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Improving Family Medicine Residency Evaluation by Revamping the Clinical Competence Committee Process

by Danielle L. Terry, PhD, ABPP, Guthrie Family Medicine Residency Program


The clinical competency committee (CCC) is integral to resident evaluation and graduate medical education. The CCC is a required component of Accreditation Council for Graduate Medical Education (ACGME) Common Program Requirements.1 Educators regularly cite difficulties with efficiency, interrater reliability, lack of transparency, limited evaluation data, and evaluation bias as a threat to the integrity of the learning environment.2 The Guthrie Family Medicine Residency Program consistently received negative survey feedback regarding transparency and quality feedback to residents. Faculty voiced discontent with process efficiency and faculty bias, and there was no identified structure to meetings. This programmatic overhaul aimed to improve efficiency, standardize the CCC evaluation process with the establishment of evaluation markers, and improve transparency and delivery of resident performance feedback.


Participants included 16 medical residents and 8 family medicine faculty members from part of a rural Pennsylvania residency program, the Guthrie Family Medicine Residency Program. Process changes included development and use of an electronic evaluation form that contained eight assessment domains collaboratively identified by core faculty, a standardized meeting protocol, and scheduled feedback meetings with the CCC chair following evaluation. Processes adhered to guidelines suggested by the ACGME Guidebook for Programs.

Assessment domains. Assessment domains were established during two collaborative meetings in which the CCC chair proposed domains based on available evaluation data and graduation requirements. Domains were appropriately modified after discussion. Assessment domains included were encounter numbers, procedures completed, learning modules completed, scholarly activity, milestones (examined two times per year), patient feedback, written evaluations by supervisors, completion of Step 3 exam. Dichotomous (yes/no/NA) questions were included to determine whether a resident was at the expected performance level based on year in program. Open-ended boxes allowed an advisor to elaborate further regarding domains that needed additional explanation, and multiple-selection checklists were used to aid advisors in interpreting narrative evaluation data.

Evaluation process. There were three parts to the evaluation process. Process changes included a premeeting (between advisor and resident advisee), a group CCC meeting (only including CCC members and advisor) and post-evaluation feedback meeting (between CCC chair and advisee). All core faculty and CCC members reviewed the new process, and concerns and suggestions were solicited by the CCC chair. All faculty members who were not at the group meeting were sought out and approached directly, to reduce miscommunication and aid with implementation of the changes. See Figure 1 for process components.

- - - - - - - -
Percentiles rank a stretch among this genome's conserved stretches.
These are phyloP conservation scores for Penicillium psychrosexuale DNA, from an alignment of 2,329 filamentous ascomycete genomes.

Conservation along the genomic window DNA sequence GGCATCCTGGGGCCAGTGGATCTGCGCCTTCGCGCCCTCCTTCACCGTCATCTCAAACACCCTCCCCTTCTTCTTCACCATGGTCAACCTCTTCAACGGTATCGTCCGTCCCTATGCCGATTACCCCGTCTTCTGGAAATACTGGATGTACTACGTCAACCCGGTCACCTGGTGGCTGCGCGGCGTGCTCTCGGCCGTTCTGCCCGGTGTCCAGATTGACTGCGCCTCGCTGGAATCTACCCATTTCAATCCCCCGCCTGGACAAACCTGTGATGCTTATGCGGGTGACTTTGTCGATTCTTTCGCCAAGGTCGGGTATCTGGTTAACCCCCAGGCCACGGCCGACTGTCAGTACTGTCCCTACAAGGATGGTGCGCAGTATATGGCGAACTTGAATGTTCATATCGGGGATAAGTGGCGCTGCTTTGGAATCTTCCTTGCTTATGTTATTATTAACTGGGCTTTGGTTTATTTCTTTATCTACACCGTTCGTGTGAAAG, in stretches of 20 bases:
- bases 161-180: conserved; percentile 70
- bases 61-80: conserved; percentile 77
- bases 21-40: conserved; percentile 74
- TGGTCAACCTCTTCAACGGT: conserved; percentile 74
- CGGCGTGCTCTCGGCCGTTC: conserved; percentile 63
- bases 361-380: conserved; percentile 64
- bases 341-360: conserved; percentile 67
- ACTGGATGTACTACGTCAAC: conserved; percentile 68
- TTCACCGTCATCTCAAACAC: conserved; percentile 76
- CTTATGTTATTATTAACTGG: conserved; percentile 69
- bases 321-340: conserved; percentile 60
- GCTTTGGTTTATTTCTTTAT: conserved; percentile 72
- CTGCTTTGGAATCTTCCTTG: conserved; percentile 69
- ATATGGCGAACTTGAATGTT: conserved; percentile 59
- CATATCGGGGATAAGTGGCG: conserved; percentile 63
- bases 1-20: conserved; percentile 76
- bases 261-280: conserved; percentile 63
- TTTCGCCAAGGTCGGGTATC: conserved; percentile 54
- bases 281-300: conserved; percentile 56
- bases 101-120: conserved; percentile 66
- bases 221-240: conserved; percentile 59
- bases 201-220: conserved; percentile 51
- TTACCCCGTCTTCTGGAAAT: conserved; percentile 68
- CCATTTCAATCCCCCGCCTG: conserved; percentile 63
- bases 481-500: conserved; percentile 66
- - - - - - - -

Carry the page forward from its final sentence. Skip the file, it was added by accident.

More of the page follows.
Figure 1















Six medical residents, and seven faculty members had experience with process changes; these individuals completed open-ended surveys assessing their impressions of changes made. Hours spent in CCC meetings were derived from scheduling data 1 year prior to and 1 year after process changes to allow for comparison. Feedback meetings were scheduled and recorded whether they were completed within 2 weeks of evaluation to determine whether timely feedback was provided to residents. 


Qualitative feedback from administrative staff, faculty, and residents involved before and after implemented intervention was positive, citing improved transparency and efficiency as the greatest benefit. Time efficiency analysis showed that core faculty experienced a reduction of 46 hours per year of time spent in meetings (72% reduction). All post-evaluation meetings and 95% of pre-evaluation meetings were completed by advisors with residents.


Findings suggested that changes to the process were beneficial and well received by faculty, residents, and administrative staff. Despite significant reductions in time spent discussing resident progress, both faculty and residents found the changes to be a productive improvement for the program. Future process changes may include integrating residents actively into their own evaluation process to further increase transparency and educational involvement. Other programs might consider use of collaboratively identifying program-relevant assessment domains with standardized processes for assessment and feedback. 


  1. Andolsek K, Padmore J, Hauer K, Edgar L, Holmboe E. Clinical Competency Committees: A Guidebook for Programs, 3rd Edition. Chigaco: Accreditation Council for Graduate Medical Education; 2020.https://www.acgme.org/Portals/0/ACGMEClinicalCompetencyCommitteeGuidebook.pdf. Accessed March 24, 2021.
  2. Klein R, Julian KA, Snyder ED, et al; From the Gender Equity in Medicine (GEM) workgroup. Gender bias in resident assessment in graduate medical education: review of the literature. J Gen Intern Med. 2019;34(5):712-719. doi:10.1007/s11606-019-04884-0



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